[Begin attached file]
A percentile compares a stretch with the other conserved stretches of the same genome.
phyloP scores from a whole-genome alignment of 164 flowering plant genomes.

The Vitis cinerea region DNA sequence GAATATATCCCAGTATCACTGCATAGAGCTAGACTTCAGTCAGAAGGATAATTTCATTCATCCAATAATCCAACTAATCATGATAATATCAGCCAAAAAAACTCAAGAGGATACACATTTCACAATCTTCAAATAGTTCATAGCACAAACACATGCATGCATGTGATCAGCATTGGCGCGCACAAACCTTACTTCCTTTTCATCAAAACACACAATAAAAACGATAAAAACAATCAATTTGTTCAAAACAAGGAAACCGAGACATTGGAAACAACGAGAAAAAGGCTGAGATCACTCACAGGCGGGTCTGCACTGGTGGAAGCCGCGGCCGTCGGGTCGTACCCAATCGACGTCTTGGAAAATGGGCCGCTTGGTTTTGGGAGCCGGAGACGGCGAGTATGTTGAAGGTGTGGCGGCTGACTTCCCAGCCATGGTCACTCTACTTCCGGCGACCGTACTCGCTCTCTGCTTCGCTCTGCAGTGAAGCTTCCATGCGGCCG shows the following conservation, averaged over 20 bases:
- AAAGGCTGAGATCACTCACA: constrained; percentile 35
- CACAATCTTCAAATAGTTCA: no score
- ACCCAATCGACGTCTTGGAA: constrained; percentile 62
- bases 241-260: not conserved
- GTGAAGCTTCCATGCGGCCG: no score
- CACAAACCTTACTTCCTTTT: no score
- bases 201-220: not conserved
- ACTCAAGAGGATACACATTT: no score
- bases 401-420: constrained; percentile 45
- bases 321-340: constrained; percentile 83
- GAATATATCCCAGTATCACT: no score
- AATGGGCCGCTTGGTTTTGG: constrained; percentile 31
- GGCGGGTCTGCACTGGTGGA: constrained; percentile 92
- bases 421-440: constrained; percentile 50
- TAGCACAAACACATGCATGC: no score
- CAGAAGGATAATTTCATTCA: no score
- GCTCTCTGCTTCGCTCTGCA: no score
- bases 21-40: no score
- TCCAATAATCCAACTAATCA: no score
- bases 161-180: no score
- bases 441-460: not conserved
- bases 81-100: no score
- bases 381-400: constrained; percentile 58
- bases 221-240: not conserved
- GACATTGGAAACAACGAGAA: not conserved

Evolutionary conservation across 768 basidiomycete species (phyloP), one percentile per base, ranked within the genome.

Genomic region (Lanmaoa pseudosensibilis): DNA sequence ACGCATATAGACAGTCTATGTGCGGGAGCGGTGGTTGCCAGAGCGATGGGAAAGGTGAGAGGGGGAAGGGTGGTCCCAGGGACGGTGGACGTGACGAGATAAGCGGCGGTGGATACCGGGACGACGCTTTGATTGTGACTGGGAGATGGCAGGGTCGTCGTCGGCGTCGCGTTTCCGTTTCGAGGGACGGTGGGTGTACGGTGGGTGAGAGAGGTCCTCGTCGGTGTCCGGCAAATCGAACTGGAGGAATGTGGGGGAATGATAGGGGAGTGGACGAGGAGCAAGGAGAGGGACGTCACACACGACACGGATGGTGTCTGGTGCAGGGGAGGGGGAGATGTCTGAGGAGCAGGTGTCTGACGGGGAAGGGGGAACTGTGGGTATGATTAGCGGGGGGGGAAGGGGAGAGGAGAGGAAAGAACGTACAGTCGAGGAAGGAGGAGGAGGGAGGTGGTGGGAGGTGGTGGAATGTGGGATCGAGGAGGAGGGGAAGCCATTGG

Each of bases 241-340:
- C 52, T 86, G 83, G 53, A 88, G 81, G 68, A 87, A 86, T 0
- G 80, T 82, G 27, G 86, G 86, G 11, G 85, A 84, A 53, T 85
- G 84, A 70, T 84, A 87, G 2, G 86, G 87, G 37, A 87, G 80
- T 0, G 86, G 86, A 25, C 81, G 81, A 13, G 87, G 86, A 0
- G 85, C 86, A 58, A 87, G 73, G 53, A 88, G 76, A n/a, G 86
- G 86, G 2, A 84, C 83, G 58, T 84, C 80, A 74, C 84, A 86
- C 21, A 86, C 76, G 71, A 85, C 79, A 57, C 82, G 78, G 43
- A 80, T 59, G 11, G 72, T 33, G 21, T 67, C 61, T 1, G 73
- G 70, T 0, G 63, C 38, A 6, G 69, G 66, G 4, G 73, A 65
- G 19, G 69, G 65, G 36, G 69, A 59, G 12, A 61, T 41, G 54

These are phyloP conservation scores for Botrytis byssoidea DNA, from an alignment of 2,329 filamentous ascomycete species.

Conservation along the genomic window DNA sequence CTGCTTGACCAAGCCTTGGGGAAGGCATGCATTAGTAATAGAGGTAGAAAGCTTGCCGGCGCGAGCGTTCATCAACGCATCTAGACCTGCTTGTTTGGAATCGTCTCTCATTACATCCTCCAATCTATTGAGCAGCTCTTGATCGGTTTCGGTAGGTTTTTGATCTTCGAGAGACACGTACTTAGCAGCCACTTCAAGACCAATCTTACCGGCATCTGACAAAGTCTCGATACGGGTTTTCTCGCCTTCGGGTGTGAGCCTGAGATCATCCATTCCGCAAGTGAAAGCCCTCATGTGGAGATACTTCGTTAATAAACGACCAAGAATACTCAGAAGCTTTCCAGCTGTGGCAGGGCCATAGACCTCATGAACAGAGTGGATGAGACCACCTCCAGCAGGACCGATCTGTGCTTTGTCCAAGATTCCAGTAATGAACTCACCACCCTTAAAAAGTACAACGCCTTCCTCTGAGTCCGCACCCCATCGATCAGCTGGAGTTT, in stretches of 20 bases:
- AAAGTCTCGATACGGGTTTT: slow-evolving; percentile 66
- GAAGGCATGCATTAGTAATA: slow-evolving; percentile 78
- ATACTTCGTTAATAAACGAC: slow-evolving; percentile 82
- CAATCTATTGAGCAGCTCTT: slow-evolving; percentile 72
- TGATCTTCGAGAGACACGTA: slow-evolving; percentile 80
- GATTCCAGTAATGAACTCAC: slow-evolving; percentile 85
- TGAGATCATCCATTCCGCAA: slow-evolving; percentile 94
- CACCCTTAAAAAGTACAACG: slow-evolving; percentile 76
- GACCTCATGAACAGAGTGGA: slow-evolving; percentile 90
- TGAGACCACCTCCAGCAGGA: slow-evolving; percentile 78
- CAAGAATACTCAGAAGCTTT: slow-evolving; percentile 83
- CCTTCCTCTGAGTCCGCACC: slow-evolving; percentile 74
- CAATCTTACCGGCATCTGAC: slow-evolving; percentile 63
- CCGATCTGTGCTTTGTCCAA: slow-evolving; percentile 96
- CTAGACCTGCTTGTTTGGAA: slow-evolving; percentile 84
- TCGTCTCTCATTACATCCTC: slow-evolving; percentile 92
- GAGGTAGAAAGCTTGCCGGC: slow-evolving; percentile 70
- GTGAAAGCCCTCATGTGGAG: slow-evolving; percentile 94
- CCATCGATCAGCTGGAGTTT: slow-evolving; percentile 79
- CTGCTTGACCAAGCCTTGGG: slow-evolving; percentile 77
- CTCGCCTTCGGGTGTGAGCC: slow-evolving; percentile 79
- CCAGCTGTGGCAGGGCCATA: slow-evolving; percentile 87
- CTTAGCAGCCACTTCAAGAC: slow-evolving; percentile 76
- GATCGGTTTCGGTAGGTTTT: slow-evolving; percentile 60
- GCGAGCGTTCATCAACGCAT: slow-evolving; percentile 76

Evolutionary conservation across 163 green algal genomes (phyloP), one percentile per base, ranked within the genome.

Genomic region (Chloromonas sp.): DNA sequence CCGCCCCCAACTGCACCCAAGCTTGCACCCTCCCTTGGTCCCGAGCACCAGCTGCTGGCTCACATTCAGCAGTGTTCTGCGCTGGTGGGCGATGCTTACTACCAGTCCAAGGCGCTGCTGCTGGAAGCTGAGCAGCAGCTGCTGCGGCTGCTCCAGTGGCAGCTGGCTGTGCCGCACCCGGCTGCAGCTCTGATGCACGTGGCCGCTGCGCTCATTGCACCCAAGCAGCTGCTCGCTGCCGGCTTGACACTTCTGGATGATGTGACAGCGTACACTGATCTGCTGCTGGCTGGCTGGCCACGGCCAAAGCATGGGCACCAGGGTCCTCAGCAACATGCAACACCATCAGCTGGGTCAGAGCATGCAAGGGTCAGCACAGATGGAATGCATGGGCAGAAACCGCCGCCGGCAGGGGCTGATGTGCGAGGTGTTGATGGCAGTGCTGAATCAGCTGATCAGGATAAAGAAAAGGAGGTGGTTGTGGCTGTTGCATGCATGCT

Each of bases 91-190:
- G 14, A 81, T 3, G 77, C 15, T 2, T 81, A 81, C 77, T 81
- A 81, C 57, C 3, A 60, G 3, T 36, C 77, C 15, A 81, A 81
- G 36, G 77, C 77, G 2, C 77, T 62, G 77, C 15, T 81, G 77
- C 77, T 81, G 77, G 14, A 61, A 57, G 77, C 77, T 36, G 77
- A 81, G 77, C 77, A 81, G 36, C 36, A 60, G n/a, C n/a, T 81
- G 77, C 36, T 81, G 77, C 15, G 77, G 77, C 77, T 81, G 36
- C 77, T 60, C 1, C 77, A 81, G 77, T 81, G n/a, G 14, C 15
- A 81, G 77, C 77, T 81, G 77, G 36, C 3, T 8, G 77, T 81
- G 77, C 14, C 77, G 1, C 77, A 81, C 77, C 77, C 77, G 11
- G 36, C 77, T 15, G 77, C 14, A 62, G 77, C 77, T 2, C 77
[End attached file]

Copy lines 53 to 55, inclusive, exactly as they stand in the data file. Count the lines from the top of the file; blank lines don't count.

- TGAGACCACCTCCAGCAGGA: slow-evolving; percentile 78
- CAAGAATACTCAGAAGCTTT: slow-evolving; percentile 83
- CCTTCCTCTGAGTCCGCACC: slow-evolving; percentile 74